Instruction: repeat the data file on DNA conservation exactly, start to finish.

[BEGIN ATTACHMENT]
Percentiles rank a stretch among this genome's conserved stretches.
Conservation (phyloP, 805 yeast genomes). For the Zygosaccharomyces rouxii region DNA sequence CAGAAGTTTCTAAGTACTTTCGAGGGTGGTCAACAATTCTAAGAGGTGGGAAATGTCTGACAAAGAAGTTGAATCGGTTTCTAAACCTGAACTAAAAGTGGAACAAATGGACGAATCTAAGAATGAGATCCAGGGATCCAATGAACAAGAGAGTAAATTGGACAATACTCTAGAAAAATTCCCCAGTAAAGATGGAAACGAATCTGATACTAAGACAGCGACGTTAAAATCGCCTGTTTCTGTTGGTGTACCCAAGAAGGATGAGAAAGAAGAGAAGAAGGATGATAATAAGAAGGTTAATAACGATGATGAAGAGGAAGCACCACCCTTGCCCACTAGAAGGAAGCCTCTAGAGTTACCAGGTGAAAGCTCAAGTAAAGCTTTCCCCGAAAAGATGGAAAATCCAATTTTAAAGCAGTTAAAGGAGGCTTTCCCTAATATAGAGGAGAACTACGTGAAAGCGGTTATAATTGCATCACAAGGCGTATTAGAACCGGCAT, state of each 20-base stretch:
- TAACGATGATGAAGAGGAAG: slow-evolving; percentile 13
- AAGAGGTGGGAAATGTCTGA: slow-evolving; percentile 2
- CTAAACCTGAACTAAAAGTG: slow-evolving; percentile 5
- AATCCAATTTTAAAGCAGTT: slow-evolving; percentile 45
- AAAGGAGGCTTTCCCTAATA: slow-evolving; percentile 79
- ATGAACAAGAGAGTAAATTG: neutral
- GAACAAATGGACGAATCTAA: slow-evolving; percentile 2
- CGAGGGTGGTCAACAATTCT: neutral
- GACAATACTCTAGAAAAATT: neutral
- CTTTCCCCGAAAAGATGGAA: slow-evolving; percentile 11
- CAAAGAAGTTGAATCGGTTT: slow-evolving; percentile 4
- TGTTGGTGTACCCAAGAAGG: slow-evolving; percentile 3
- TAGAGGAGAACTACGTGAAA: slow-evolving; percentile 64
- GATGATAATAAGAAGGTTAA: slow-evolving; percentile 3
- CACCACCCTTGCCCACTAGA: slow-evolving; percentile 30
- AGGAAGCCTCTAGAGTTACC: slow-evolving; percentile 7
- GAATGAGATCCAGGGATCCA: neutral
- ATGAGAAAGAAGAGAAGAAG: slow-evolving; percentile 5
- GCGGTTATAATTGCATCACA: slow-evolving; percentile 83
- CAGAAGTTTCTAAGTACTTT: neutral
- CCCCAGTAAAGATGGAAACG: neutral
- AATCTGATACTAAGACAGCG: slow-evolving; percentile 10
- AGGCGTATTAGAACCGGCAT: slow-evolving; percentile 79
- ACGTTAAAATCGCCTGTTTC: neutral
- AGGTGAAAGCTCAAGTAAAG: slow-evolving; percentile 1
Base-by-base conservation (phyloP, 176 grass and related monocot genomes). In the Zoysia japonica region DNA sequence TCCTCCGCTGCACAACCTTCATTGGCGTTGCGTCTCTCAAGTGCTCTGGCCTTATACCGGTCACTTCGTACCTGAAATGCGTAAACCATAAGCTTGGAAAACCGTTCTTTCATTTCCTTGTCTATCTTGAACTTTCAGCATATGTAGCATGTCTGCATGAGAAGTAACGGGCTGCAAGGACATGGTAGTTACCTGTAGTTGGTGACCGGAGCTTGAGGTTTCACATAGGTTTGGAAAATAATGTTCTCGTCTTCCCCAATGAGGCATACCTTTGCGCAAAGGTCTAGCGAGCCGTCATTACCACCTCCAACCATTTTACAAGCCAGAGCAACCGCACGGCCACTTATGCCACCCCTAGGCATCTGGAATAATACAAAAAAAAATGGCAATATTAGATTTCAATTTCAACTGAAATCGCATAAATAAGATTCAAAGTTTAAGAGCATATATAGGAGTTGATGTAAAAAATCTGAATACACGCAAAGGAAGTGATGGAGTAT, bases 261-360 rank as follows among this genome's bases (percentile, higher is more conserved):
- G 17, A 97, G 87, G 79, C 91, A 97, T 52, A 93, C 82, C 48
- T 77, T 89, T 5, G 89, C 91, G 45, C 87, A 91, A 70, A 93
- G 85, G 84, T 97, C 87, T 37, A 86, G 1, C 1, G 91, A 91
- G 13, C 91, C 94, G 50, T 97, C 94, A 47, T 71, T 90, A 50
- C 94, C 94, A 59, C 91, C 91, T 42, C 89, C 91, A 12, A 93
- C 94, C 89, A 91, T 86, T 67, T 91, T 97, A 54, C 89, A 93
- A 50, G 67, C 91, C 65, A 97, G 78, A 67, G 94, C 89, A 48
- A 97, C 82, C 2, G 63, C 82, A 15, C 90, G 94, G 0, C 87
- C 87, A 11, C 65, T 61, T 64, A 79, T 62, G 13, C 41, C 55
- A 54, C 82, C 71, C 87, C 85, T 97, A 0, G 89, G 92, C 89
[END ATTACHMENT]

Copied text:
Percentiles rank a stretch among this genome's conserved stretches.
Conservation (phyloP, 805 yeast genomes). For the Zygosaccharomyces rouxii region DNA sequence CAGAAGTTTCTAAGTACTTTCGAGGGTGGTCAACAATTCTAAGAGGTGGGAAATGTCTGACAAAGAAGTTGAATCGGTTTCTAAACCTGAACTAAAAGTGGAACAAATGGACGAATCTAAGAATGAGATCCAGGGATCCAATGAACAAGAGAGTAAATTGGACAATACTCTAGAAAAATTCCCCAGTAAAGATGGAAACGAATCTGATACTAAGACAGCGACGTTAAAATCGCCTGTTTCTGTTGGTGTACCCAAGAAGGATGAGAAAGAAGAGAAGAAGGATGATAATAAGAAGGTTAATAACGATGATGAAGAGGAAGCACCACCCTTGCCCACTAGAAGGAAGCCTCTAGAGTTACCAGGTGAAAGCTCAAGTAAAGCTTTCCCCGAAAAGATGGAAAATCCAATTTTAAAGCAGTTAAAGGAGGCTTTCCCTAATATAGAGGAGAACTACGTGAAAGCGGTTATAATTGCATCACAAGGCGTATTAGAACCGGCAT, state of each 20-base stretch:
- TAACGATGATGAAGAGGAAG: slow-evolving; percentile 13
- AAGAGGTGGGAAATGTCTGA: slow-evolving; percentile 2
- CTAAACCTGAACTAAAAGTG: slow-evolving; percentile 5
- AATCCAATTTTAAAGCAGTT: slow-evolving; percentile 45
- AAAGGAGGCTTTCCCTAATA: slow-evolving; percentile 79
- ATGAACAAGAGAGTAAATTG: neutral
- GAACAAATGGACGAATCTAA: slow-evolving; percentile 2
- CGAGGGTGGTCAACAATTCT: neutral
- GACAATACTCTAGAAAAATT: neutral
- CTTTCCCCGAAAAGATGGAA: slow-evolving; percentile 11
- CAAAGAAGTTGAATCGGTTT: slow-evolving; percentile 4
- TGTTGGTGTACCCAAGAAGG: slow-evolving; percentile 3
- TAGAGGAGAACTACGTGAAA: slow-evolving; percentile 64
- GATGATAATAAGAAGGTTAA: slow-evolving; percentile 3
- CACCACCCTTGCCCACTAGA: slow-evolving; percentile 30
- AGGAAGCCTCTAGAGTTACC: slow-evolving; percentile 7
- GAATGAGATCCAGGGATCCA: neutral
- ATGAGAAAGAAGAGAAGAAG: slow-evolving; percentile 5
- GCGGTTATAATTGCATCACA: slow-evolving; percentile 83
- CAGAAGTTTCTAAGTACTTT: neutral
- CCCCAGTAAAGATGGAAACG: neutral
- AATCTGATACTAAGACAGCG: slow-evolving; percentile 10
- AGGCGTATTAGAACCGGCAT: slow-evolving; percentile 79
- ACGTTAAAATCGCCTGTTTC: neutral
- AGGTGAAAGCTCAAGTAAAG: slow-evolving; percentile 1
Base-by-base conservation (phyloP, 176 grass and related monocot genomes). In the Zoysia japonica region DNA sequence TCCTCCGCTGCACAACCTTCATTGGCGTTGCGTCTCTCAAGTGCTCTGGCCTTATACCGGTCACTTCGTACCTGAAATGCGTAAACCATAAGCTTGGAAAACCGTTCTTTCATTTCCTTGTCTATCTTGAACTTTCAGCATATGTAGCATGTCTGCATGAGAAGTAACGGGCTGCAAGGACATGGTAGTTACCTGTAGTTGGTGACCGGAGCTTGAGGTTTCACATAGGTTTGGAAAATAATGTTCTCGTCTTCCCCAATGAGGCATACCTTTGCGCAAAGGTCTAGCGAGCCGTCATTACCACCTCCAACCATTTTACAAGCCAGAGCAACCGCACGGCCACTTATGCCACCCCTAGGCATCTGGAATAATACAAAAAAAAATGGCAATATTAGATTTCAATTTCAACTGAAATCGCATAAATAAGATTCAAAGTTTAAGAGCATATATAGGAGTTGATGTAAAAAATCTGAATACACGCAAAGGAAGTGATGGAGTAT, bases 261-360 rank as follows among this genome's bases (percentile, higher is more conserved):
- G 17, A 97, G 87, G 79, C 91, A 97, T 52, A 93, C 82, C 48
- T 77, T 89, T 5, G 89, C 91, G 45, C 87, A 91, A 70, A 93
- G 85, G 84, T 97, C 87, T 37, A 86, G 1, C 1, G 91, A 91
- G 13, C 91, C 94, G 50, T 97, C 94, A 47, T 71, T 90, A 50
- C 94, C 94, A 59, C 91, C 91, T 42, C 89, C 91, A 12, A 93
- C 94, C 89, A 91, T 86, T 67, T 91, T 97, A 54, C 89, A 93
- A 50, G 67, C 91, C 65, A 97, G 78, A 67, G 94, C 89, A 48
- A 97, C 82, C 2, G 63, C 82, A 15, C 90, G 94, G 0, C 87
- C 87, A 11, C 65, T 61, T 64, A 79, T 62, G 13, C 41, C 55
- A 54, C 82, C 71, C 87, C 85, T 97, A 0, G 89, G 92, C 89